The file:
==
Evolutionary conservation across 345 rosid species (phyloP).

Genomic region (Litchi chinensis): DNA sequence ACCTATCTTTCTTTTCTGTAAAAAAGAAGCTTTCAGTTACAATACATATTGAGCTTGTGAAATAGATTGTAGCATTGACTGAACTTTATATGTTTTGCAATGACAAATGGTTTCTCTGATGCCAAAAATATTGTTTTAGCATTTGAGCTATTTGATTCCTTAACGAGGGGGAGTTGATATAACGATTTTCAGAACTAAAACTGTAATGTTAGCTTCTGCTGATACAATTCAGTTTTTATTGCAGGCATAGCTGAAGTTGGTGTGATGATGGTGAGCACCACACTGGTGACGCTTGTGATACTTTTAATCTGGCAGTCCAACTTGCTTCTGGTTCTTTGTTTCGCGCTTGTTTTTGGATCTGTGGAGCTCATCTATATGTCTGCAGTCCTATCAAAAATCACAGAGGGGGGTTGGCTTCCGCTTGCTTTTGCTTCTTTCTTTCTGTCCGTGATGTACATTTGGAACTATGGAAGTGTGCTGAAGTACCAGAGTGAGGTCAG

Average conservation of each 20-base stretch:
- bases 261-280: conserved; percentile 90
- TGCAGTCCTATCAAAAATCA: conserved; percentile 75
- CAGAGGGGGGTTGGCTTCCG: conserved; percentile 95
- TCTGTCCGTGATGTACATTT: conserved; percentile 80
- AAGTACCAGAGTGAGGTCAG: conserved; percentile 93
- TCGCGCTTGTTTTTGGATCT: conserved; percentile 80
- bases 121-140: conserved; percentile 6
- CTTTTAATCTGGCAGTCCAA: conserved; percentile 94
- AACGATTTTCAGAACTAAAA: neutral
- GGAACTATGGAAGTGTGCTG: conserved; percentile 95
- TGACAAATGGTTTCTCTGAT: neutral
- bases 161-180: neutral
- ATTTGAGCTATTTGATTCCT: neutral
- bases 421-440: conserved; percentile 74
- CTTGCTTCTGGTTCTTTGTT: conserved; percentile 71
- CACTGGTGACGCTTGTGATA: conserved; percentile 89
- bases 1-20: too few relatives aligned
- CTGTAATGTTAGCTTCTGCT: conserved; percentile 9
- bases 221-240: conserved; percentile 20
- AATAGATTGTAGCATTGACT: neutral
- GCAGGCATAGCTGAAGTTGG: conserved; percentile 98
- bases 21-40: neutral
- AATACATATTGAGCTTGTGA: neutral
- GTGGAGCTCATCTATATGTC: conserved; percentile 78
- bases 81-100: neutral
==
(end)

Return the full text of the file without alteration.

Evolutionary conservation across 345 rosid species (phyloP).

Genomic region (Litchi chinensis): DNA sequence ACCTATCTTTCTTTTCTGTAAAAAAGAAGCTTTCAGTTACAATACATATTGAGCTTGTGAAATAGATTGTAGCATTGACTGAACTTTATATGTTTTGCAATGACAAATGGTTTCTCTGATGCCAAAAATATTGTTTTAGCATTTGAGCTATTTGATTCCTTAACGAGGGGGAGTTGATATAACGATTTTCAGAACTAAAACTGTAATGTTAGCTTCTGCTGATACAATTCAGTTTTTATTGCAGGCATAGCTGAAGTTGGTGTGATGATGGTGAGCACCACACTGGTGACGCTTGTGATACTTTTAATCTGGCAGTCCAACTTGCTTCTGGTTCTTTGTTTCGCGCTTGTTTTTGGATCTGTGGAGCTCATCTATATGTCTGCAGTCCTATCAAAAATCACAGAGGGGGGTTGGCTTCCGCTTGCTTTTGCTTCTTTCTTTCTGTCCGTGATGTACATTTGGAACTATGGAAGTGTGCTGAAGTACCAGAGTGAGGTCAG

Average conservation of each 20-base stretch:
- bases 261-280: conserved; percentile 90
- TGCAGTCCTATCAAAAATCA: conserved; percentile 75
- CAGAGGGGGGTTGGCTTCCG: conserved; percentile 95
- TCTGTCCGTGATGTACATTT: conserved; percentile 80
- AAGTACCAGAGTGAGGTCAG: conserved; percentile 93
- TCGCGCTTGTTTTTGGATCT: conserved; percentile 80
- bases 121-140: conserved; percentile 6
- CTTTTAATCTGGCAGTCCAA: conserved; percentile 94
- AACGATTTTCAGAACTAAAA: neutral
- GGAACTATGGAAGTGTGCTG: conserved; percentile 95
- TGACAAATGGTTTCTCTGAT: neutral
- bases 161-180: neutral
- ATTTGAGCTATTTGATTCCT: neutral
- bases 421-440: conserved; percentile 74
- CTTGCTTCTGGTTCTTTGTT: conserved; percentile 71
- CACTGGTGACGCTTGTGATA: conserved; percentile 89
- bases 1-20: too few relatives aligned
- CTGTAATGTTAGCTTCTGCT: conserved; percentile 9
- bases 221-240: conserved; percentile 20
- AATAGATTGTAGCATTGACT: neutral
- GCAGGCATAGCTGAAGTTGG: conserved; percentile 98
- bases 21-40: neutral
- AATACATATTGAGCTTGTGA: neutral
- GTGGAGCTCATCTATATGTC: conserved; percentile 78
- bases 81-100: neutral